Colouring eggs for Easter is not only fun but simple too. If you haven't tried dyeing your Easter eggs the natural way, then this time you must! Get the kids involved and show them the power of using natural ingredients!
It is a great way for them to learn about using naturally made products as opposed to store bought. So let's show you how to make amazing colours using some of our favourite natural ingredients. The results might just surprise you!
Easter without colourful Easter eggs? No way!! Not in our house. One tradition that we religiously follow is dyeing eggs every year and eating them on our Sunday Easter brunch.
tradition of dyeing eggs
Do you know, how the tradition of dyeing eggs for Easter came about? Well, it goes all the way back to the middle ages.
During Lent, before Easter, no meat and eggs were consumed so people cooked their eggs to make them last. In order to distinguish between the cooked eggs and the raw eggs, they started colouring them. At that time, no synthetic colours existed so people used vegetables, fruits, roots, bark to dye their eggs. And that’s how decorating eggs at Easter came about!
So let's keep this tradition alive by using natural ingredients to make colourful Easter eggs!
How to dye eggs naturally?
We have experimented with natural colours for a couple of years now and every year the results are slightly different.
There are surprises and sometimes few disappointments but that's okay because we are here to share our experiences. Like you, we too keep learning and discovering😉 To see how it's done watch the story here.
With Red Onion peels
The most consistent colouring effect comes from onion peels, especially red onion peels. They alone give such a dark red tone. Using red onion peels has never let us down, the results have been pretty much the same over the years.
For 500ml water we used the peel of 4 medium red onions. We boiled the peels for 20 minutes with one teaspoon of white vinegar and strained the water afterwards. Then we boiled the eggs for 15 minutes in the red onion water.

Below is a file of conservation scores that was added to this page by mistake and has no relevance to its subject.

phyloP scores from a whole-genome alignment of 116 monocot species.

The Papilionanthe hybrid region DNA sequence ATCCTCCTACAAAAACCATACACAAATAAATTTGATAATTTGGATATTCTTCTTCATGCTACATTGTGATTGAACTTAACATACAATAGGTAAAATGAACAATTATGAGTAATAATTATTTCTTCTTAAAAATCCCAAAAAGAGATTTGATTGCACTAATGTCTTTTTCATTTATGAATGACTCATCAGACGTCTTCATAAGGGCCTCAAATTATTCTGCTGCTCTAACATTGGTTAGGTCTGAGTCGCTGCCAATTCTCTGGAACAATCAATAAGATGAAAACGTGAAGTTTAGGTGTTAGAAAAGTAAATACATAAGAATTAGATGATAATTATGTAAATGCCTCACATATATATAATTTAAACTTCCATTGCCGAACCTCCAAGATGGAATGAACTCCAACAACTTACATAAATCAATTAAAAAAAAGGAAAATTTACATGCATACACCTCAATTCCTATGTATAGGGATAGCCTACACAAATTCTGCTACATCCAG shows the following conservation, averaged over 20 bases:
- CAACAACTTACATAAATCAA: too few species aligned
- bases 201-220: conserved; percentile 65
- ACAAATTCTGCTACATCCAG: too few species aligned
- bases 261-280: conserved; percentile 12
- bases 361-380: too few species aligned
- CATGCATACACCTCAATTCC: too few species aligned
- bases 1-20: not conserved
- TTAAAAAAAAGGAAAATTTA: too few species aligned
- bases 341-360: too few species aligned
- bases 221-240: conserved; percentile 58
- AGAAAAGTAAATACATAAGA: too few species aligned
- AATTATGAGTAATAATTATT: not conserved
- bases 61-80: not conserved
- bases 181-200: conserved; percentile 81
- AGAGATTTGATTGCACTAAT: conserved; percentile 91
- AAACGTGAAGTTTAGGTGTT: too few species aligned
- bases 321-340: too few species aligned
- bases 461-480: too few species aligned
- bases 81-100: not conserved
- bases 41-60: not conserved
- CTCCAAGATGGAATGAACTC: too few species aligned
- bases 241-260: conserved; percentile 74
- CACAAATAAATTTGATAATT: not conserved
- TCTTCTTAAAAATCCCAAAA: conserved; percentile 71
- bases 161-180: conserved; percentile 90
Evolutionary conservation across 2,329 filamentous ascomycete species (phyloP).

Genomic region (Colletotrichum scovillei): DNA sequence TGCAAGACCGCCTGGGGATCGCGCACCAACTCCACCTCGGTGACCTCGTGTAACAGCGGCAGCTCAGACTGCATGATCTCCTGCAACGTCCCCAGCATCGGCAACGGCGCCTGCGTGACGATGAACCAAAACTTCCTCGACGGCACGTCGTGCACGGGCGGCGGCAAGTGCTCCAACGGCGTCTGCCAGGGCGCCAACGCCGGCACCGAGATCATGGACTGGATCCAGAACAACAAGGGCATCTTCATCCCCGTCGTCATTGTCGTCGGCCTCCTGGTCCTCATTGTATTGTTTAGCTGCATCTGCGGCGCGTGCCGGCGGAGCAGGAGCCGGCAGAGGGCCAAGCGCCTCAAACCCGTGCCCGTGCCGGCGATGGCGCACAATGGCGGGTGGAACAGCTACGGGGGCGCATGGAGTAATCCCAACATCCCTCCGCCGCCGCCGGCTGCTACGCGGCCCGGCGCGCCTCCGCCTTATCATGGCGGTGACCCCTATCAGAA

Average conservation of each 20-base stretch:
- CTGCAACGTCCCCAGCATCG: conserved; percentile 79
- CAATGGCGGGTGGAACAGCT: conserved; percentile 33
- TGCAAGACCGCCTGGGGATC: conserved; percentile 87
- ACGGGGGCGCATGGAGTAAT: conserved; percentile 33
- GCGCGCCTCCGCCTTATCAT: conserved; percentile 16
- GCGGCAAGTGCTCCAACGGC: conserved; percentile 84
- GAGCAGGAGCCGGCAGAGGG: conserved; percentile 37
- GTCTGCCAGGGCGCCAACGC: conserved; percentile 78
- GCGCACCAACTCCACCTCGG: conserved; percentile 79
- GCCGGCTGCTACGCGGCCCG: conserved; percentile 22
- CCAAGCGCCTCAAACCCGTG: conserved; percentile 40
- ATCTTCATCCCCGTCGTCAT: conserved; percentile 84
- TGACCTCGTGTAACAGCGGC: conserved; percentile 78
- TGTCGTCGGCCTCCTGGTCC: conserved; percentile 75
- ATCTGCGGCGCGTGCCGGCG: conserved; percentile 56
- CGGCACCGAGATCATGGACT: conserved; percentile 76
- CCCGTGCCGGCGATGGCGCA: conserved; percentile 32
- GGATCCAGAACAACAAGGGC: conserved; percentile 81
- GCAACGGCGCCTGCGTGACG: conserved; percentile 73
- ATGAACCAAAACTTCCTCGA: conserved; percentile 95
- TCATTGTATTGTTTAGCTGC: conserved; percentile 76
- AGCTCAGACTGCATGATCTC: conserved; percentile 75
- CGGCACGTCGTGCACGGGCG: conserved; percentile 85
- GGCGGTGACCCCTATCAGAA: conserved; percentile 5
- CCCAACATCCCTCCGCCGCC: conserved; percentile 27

Instead of using turmeric root we used turmeric powder. For 500ml water 1tbsp turmeric powder was enough. Make sure to bring it to a boil first and cook the turmeric water for 5 minutes before adding the eggs to make sure the powder has fully dissolved.
Then cook the eggs for 15 minutes in the water. Last year we got an egg yellow in colour but this year it came out more orange than yellow, another pleasant surprise.
With Brown Onion peels, Cinnamon and Coffee powder
We tried this combination for the second year in a row and are quite happy with the rusty brown colour it gives. The eggs not only look great but they also smell amazing because of the cinnamon.
For 500ml we added 1 cinnamon stick, 2 teaspoon coffee powder and the peel from 2 brown onions. Again we boiled all together with 1 teaspoon white vinegar for 20 minutes and cooked the eggs in the strained water for 15 minutes.
With Beetroot and Red cabbage
Last year we used red cabbage to get blue eggs however the result was rather grey, nice but not what we had expected. This year I added beetroot juice to the chopped red cabbage hoping for something between pink and blue. Yes, I know what you must be thinking, they should have turned out purple but guess what? They didn't! The result was a greyish-golden brown colour.
Nice but we might have to experiment again next year. Perhaps there wasn't just enough red cabbage to give the eggs that blue colour we were hoping for.
Here we used 1 cup (80g) of red cabbage and 20ml beetroot juice (from half a large beetroot). We first boiled the water with red cabbage and 1tsp white vinegar for 20 minutes. Then added the beetroot juice to the strained cabbage water. We cooked the eggs for 15 minutes in that water.
This was our first attempt to use spinach to dye eggs and one that we will have to work on😁 I used 120g spinach to get enough juice. Then added that spinach juice to 500ml water along with 1tsp white vinegar. I brought it all to a boil and then added the eggs.
I cooked the eggs for 15 minutes. The eggs did not take on any colour. Even the next day they had just a yellowish tone with green specks, not what we were hoping for.
I looked up the net to see what I could have done differently but noticed others had had similar results. Some suggested using parsley or kale for a better result, so will give these a go next year.
BTW: you can keep the colouring water for weeks in the fridge and use them again and again.
Is it better to use white or brown eggs when using natural dyes?